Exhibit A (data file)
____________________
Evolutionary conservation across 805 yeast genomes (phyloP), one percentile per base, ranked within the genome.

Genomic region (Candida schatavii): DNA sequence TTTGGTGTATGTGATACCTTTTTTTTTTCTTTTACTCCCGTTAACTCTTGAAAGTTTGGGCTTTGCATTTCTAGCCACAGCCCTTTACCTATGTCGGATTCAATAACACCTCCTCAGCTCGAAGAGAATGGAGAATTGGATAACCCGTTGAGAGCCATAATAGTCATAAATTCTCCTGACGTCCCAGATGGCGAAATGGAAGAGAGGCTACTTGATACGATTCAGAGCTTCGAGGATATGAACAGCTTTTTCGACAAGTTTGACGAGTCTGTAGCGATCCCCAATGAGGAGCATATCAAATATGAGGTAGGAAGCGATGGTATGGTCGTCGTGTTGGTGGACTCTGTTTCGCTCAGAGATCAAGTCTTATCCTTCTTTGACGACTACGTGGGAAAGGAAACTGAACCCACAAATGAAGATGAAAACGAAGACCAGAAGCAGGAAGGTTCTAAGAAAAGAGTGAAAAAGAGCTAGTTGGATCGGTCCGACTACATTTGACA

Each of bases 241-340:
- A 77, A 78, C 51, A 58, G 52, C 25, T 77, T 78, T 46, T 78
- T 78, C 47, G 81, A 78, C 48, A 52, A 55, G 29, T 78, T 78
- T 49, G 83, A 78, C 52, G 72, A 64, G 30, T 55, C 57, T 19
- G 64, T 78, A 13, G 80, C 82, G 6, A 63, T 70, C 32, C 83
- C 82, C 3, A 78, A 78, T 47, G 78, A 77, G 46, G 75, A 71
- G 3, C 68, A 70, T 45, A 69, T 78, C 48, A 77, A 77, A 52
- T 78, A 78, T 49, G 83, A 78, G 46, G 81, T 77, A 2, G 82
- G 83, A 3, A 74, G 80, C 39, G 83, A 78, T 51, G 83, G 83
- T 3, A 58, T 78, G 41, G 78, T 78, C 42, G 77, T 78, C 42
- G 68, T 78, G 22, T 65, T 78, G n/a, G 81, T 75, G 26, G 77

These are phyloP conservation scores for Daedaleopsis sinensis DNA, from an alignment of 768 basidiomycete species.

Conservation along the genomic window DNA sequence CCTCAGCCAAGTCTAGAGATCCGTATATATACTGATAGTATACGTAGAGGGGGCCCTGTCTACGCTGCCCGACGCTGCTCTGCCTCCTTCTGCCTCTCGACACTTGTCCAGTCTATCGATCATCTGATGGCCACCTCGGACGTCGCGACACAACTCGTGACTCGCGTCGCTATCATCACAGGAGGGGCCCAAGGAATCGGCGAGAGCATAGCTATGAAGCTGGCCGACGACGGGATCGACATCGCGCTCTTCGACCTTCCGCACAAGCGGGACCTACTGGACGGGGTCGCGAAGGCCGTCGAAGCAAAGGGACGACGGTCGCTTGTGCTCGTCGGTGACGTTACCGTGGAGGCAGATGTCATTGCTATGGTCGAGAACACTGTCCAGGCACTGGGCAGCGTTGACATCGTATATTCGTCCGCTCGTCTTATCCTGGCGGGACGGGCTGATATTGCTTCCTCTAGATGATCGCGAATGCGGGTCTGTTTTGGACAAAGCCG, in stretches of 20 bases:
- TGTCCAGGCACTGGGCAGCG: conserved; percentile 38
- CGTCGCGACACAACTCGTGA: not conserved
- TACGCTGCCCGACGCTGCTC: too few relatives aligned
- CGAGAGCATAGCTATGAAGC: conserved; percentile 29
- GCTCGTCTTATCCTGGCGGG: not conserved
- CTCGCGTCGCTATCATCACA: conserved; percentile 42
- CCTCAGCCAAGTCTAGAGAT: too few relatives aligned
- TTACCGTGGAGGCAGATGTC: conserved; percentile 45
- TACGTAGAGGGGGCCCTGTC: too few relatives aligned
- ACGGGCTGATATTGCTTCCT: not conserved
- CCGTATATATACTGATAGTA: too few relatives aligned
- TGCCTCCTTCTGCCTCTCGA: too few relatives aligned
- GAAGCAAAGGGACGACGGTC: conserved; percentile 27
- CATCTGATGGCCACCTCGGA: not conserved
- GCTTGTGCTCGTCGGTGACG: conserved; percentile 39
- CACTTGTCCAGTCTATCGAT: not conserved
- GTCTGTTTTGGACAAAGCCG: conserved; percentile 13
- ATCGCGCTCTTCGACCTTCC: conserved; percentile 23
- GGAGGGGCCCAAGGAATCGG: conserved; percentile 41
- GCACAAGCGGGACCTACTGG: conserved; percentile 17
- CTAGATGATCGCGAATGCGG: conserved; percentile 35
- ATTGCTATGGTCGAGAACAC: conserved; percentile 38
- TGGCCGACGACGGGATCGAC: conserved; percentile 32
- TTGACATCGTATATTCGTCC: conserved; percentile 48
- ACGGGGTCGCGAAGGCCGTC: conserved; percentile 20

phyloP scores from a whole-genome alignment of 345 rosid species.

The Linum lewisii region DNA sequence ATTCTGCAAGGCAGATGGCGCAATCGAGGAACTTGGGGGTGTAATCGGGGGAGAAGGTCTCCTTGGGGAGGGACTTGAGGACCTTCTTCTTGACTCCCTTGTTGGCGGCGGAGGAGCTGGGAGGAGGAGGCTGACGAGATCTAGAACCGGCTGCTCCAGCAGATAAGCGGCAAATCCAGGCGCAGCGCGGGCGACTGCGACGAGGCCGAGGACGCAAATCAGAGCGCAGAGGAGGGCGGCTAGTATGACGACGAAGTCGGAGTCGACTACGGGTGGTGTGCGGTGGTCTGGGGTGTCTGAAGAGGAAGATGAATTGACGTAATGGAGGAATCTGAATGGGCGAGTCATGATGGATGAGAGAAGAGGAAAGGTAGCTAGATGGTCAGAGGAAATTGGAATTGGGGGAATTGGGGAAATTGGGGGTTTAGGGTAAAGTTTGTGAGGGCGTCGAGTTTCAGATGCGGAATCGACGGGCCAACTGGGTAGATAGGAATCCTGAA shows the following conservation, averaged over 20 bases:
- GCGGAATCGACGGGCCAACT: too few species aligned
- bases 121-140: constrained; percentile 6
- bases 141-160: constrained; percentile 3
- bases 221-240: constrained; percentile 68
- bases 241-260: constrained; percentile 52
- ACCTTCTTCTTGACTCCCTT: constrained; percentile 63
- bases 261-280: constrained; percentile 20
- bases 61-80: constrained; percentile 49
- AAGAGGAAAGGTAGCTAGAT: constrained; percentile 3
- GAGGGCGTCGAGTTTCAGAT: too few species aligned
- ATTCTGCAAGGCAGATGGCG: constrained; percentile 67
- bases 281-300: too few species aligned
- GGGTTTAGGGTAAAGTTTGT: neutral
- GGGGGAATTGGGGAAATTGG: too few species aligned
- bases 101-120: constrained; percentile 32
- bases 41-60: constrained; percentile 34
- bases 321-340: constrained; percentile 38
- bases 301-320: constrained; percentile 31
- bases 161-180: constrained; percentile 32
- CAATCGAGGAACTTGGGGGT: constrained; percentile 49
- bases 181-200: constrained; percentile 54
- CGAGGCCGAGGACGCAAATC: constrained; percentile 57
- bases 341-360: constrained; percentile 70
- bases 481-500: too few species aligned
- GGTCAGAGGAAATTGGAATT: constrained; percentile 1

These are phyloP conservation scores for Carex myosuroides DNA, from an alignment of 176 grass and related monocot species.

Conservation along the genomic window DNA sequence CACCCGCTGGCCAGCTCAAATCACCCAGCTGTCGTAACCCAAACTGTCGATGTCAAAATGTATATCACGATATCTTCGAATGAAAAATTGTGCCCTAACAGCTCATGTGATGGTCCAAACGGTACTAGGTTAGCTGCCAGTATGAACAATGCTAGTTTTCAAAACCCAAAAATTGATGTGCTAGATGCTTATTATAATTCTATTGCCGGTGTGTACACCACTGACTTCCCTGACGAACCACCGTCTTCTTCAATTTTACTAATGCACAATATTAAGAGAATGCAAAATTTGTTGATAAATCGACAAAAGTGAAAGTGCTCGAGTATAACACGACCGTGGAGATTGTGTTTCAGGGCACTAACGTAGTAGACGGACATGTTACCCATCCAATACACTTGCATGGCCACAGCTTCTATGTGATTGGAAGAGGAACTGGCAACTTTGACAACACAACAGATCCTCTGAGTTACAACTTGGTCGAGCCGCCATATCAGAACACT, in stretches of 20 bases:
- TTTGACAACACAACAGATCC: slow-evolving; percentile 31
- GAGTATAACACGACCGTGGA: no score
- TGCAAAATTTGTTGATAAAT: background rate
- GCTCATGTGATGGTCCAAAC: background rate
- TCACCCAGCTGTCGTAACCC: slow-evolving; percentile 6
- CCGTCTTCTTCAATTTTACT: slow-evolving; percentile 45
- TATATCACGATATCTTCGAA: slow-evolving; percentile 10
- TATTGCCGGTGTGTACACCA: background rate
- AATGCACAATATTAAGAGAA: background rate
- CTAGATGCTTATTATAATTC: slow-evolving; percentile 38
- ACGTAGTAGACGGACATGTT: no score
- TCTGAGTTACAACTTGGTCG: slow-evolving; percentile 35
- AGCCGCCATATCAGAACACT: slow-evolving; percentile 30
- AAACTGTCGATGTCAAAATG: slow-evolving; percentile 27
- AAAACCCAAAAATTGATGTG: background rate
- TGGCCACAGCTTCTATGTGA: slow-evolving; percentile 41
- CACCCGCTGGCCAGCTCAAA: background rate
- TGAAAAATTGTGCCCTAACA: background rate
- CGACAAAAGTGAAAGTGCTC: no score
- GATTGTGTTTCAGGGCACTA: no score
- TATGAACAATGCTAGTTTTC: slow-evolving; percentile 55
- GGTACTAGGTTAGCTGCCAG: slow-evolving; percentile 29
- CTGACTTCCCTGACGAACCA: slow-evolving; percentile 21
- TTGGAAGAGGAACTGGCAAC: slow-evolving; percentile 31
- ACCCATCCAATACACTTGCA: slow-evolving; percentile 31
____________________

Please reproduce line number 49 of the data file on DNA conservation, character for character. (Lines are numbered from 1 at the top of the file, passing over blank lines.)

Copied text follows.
- bases 261-280: constrained; percentile 20